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Enlarge / We need your help to produce a new newsletter to chronicle the dynamic launch industry. (credit: Aurich Lawson/background image United Launch Alliance) Welcome to Edition 1.03 of the Rocket Report! This collaborative effort with readers of Ars Technica seeks to diversify our coverage of the blossoming launch industry. The Rocket Report publishes as a newsletter on Thursday and on this website every Friday morning. We welcome reader submissions, and if you don't want to miss an issue, please subscribe in the box below. Each report will include information on small-, medium-, and heavy-lift rockets as well as a quick look ahead at the next three launches on the calendar. Virgin Orbit "months" away from first rocket launch. In an in-depth feature on Virgin Orbit, the company's VP of special projects, Will Pomerantz, told Ars that the LauncherOne rocket is nearing completion. "We are getting pretty darn close," Pomerantz said when Ars visited Virgin Orbit recently for a tour of the factory. "I'm always hesitant to put dates on it, because we're always wrong, like everyone in the industry. But I think we're months away." Read 26 remaining paragraphs | Comments

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Review cars long enough and a pattern emerges. Car is dropped off, people find out what you're driving, ask a couple of cursory questions, and that's it. That's because while most of the crossovers and SUVs I review are compelling in their own way, they are still yet-another SUV. Not so with the Maserati Levante S GranSport. No car that I've driven has garnered as many looks and questions as Maserati's $80,000+ SUV, and for good reason. It's a stunner. Maserati has a long and storied history. Founded in 1914, the company is probably best known these days for making fast, expensive, and luxurious cars that are easy on the eyes. The Levante is no exception. It's all sleek, gentle curves on the outside with the hood in perfect proportion to the cabin. Although it's a two-row SUV, it's only 2 inches (5cm) shorter than three-row SUVs like the Audi Q7 and Mazda CX-9 and about 5 inches (12.5cm) longer than a Q5 or BMW X5. From the side, the exterior is adorned only with the iconic trident on the C pillar and three vents right as the hood slopes into the windshield. From the front, the trident sits dead center in the large grille with a large air intake below. Read 20 remaining paragraphs | Comments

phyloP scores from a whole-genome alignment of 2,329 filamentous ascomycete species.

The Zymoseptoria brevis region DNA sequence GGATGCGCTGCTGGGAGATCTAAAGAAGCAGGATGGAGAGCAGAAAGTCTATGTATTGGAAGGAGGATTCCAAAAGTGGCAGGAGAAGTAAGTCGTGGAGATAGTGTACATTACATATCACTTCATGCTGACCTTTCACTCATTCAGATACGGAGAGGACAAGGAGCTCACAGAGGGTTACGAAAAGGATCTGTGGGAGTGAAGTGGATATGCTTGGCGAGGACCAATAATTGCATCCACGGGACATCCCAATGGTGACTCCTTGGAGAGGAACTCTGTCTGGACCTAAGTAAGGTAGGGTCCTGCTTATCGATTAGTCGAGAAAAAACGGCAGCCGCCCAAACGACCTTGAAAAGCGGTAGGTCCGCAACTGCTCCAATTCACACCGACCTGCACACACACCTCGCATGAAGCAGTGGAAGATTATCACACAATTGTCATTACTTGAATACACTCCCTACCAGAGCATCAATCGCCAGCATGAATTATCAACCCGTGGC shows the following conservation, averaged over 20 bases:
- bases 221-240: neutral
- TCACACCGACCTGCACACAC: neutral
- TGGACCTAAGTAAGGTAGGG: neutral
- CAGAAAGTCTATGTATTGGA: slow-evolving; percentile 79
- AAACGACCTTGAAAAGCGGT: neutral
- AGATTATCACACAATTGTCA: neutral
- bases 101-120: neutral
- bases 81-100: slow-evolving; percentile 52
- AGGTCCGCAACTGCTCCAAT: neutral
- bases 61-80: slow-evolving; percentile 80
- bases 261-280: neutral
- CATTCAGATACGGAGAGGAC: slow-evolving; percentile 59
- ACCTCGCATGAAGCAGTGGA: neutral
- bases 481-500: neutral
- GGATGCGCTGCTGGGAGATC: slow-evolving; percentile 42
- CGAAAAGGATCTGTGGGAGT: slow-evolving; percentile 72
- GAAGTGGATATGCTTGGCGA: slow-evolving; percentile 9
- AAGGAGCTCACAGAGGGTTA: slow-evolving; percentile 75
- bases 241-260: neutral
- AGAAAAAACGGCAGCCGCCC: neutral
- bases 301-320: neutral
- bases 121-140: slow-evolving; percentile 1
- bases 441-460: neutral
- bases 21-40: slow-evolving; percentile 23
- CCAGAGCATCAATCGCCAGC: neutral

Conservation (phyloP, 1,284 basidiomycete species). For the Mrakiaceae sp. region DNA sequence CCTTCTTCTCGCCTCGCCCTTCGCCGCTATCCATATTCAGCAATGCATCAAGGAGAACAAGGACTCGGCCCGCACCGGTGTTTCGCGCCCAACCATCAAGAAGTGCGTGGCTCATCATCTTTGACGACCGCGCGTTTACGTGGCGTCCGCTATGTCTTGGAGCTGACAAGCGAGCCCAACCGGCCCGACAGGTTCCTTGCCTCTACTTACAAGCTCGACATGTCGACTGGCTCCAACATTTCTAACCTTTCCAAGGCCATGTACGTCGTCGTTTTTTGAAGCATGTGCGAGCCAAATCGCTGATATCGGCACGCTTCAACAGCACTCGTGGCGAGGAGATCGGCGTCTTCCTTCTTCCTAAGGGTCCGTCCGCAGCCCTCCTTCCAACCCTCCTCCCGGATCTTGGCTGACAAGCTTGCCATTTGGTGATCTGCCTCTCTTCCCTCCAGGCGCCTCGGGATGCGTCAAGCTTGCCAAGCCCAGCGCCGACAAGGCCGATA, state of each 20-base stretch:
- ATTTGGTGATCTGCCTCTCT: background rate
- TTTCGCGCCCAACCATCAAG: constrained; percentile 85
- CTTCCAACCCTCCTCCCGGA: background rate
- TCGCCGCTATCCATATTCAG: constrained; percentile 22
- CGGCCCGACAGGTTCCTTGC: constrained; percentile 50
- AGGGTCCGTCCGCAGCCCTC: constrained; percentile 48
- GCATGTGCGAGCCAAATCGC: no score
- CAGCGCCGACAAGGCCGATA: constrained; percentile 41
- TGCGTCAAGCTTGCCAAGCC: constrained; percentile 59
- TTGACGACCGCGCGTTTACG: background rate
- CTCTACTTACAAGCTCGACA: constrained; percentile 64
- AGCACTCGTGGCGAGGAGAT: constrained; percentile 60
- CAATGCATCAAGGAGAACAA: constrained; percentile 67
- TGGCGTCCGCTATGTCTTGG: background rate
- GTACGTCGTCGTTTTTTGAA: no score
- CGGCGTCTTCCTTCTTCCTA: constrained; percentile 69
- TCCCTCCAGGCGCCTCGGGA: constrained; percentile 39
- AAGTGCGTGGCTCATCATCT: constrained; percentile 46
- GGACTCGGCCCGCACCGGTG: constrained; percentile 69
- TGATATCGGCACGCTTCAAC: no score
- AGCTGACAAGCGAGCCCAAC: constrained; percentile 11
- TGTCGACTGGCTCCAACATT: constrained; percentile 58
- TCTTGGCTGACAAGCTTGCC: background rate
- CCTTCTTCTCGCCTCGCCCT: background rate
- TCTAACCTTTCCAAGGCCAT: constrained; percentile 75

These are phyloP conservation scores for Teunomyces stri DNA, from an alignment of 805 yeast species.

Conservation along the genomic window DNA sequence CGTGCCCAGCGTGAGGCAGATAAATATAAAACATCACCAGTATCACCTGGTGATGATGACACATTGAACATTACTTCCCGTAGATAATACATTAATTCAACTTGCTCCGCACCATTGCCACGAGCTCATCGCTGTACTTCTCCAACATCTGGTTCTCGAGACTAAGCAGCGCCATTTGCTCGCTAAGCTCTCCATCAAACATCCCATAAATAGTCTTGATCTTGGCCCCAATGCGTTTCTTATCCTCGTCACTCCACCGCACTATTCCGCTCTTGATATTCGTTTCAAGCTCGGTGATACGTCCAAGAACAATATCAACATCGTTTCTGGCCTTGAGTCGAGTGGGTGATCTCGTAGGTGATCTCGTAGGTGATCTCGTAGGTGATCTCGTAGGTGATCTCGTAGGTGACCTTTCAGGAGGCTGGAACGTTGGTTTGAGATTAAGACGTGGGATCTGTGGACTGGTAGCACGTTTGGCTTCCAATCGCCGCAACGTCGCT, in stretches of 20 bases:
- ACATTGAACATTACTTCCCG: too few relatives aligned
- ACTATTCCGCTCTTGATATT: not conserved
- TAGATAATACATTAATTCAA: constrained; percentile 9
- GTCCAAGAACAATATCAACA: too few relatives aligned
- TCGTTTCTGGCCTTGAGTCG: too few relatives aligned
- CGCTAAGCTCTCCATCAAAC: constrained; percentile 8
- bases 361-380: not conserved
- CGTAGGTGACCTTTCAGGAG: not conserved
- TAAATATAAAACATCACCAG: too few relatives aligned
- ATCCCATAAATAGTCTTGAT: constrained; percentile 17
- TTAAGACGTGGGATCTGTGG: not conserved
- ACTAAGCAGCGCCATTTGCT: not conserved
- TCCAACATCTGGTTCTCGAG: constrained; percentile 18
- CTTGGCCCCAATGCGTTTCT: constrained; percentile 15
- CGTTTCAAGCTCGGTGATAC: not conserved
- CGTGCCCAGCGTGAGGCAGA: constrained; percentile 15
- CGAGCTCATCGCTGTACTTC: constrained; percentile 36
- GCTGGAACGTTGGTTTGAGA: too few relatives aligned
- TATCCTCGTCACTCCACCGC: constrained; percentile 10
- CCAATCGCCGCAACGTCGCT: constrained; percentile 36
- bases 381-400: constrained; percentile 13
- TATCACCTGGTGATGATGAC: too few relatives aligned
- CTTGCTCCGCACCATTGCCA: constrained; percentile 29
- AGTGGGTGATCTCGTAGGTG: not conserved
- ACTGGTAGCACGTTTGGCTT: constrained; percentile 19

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Facebook disclosed a new privacy blunder on Thursday in a statement that said the site accidentally made the posts of 14 million users public even when they designated the posts to be shared with only a limited number of contacts. The mixup was the result of a bug that automatically suggested posts be set to public, meaning the posts could be viewed by anyone, including people not logged on to Facebook. As a result, from May 18 to May 27, as many as 14 million users who intended posts to be available only to select individuals were, in fact, accessible to anyone on the Internet. “We have fixed this issue, and, starting today, we are letting everyone affected know and asking them to review any posts they made during that time,” Facebook Chief Privacy Officer Erin Egan said in the statement. “To be clear, this bug did not impact anything people had posted before–and they could still choose their audience just as they always have. We’d like to apologize for this mistake.” Read 5 remaining paragraphs | Comments

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Enlarge / We'll test Shaq Fu: A Legend Reborn during this week's episode of Ars Frontlog, along with two other 2D video games. (credit: Saber Interactive) Ars Technica's experimental foray into Twitch live-streaming continues today with our second episode of Ars Frontlog. The short version: tune into our official Twitch channel today (Thursday, June 7) at 8:30pm ET/5:30pm PT to watch me play games and join me in the chat room. If you missed last week's premiere, the show concept sees us picking out modern games, anywhere between a week and a couple of years old, that we might otherwise have skipped for the sake of an article (or have substantially changed since launching). While we strive to dedicate time to playing, reviewing, and writing about games that our readers care about, some games in the modern software deluge fall through the cracks, including ones we love and ones we don't. Thus, we're testing Twitch as a compromise: you can see us play and talk about "spillover" games during a live feed, and ask questions while one of us is live on a mic, or you can come back later for an archived video and a brief text summary of what we thought. Read 3 remaining paragraphs | Comments